Week Two Reading Response
Attending K-12 from 1998-2011 the Tyler rationale, in addition to the curriculum-as-syllabus model, dictated most if not all of my schooling experiences. When I started to attend a few classes in University that operate on a discussion format, I was taken aback and didn’t know how to cope with such a starkly different form of education. One strong example of the Tyler rationale in my schooling that stands out to me is spelling tests. Our teachers transmitted the information to us, told us we needed to memorize the information, and we were subsequently tested on our ability to do so.
The greatest limitation of the Tyler rationale, in my opinion, is it’s unbending nature. I certainly see the appeal of a “teacher proof” curriculum, however in my experience a massive amount of learning occurs through offshoot discussions and individual connections and reflections. The Tyler rationale teaches students what to think and tells them what is important rather than teaching them how to think and how to discover what holds importance on their own. It removes the interest, pursuit of discovery, and frankly the pleasure from schooling.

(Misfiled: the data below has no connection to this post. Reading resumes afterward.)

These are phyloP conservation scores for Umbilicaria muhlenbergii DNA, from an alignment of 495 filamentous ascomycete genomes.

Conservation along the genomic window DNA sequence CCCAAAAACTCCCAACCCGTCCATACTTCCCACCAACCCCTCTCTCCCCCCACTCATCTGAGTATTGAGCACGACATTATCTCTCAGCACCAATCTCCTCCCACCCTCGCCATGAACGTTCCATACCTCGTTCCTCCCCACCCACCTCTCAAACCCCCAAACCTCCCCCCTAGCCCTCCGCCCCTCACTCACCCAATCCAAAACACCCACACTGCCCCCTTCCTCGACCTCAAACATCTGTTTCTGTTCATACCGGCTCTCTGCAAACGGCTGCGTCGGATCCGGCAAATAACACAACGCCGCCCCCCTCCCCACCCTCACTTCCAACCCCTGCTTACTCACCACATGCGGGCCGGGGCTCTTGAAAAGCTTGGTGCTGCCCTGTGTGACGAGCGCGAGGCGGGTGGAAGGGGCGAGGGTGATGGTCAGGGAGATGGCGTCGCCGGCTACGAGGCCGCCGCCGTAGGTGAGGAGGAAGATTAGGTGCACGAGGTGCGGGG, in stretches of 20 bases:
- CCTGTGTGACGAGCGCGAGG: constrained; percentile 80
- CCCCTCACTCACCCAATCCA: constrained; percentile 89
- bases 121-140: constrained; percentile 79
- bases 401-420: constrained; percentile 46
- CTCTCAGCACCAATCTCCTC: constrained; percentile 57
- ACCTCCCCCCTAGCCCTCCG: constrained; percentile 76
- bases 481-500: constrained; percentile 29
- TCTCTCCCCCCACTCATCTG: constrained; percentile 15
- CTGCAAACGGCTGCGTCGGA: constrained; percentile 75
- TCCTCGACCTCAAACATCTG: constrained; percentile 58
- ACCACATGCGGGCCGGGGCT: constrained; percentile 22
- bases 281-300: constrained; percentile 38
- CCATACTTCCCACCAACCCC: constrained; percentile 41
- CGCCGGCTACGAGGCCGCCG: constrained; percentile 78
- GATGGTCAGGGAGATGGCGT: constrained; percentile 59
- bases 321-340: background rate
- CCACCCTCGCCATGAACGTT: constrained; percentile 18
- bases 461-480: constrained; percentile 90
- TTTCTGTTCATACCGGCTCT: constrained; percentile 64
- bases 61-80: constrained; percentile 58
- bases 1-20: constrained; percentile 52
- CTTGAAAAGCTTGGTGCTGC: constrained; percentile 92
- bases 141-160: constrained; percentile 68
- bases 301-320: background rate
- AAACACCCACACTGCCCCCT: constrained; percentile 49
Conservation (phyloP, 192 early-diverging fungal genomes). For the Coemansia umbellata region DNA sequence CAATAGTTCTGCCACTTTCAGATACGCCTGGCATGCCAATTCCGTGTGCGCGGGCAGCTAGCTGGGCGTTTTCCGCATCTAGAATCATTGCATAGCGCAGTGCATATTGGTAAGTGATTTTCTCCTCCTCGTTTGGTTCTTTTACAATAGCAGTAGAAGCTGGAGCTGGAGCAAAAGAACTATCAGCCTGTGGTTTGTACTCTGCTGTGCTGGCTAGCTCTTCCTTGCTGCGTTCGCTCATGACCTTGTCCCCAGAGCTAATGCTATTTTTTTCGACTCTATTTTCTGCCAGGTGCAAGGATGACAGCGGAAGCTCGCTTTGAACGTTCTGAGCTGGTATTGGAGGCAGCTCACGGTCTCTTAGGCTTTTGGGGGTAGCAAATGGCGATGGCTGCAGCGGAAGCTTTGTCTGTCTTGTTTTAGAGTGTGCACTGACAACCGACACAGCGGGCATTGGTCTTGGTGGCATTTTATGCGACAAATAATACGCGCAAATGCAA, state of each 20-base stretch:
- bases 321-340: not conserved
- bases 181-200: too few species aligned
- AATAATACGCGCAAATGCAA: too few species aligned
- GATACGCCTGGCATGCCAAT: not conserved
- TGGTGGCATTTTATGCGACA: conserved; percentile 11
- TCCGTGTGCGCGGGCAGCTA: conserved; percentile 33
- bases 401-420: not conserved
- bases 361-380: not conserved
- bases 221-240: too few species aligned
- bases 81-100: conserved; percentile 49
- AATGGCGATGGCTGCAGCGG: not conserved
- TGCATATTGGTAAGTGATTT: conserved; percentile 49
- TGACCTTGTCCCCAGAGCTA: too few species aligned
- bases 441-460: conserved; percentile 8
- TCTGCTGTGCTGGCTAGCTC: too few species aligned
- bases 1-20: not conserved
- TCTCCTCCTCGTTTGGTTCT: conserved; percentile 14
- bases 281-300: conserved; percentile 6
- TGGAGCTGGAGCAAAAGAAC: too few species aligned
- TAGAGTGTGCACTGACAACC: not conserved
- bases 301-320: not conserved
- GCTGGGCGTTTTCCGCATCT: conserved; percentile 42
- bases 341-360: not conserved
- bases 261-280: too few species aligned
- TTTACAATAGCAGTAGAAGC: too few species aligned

Some benefits of the Tyler rationale include: the standardization of education which ensures students across the country to have equally rich educations and allows students to move between schools without great impairments, assessments which can point to individuals needing particular attention, and the ability of those assessments to discover possible weaknesses within the curriculum itself.
Smith, M.K. (1996, 2000). Curriculum theory and practice: the encyclopaedia of informal education. Retrieved from www.infed.org/biblio/b-curric.htm.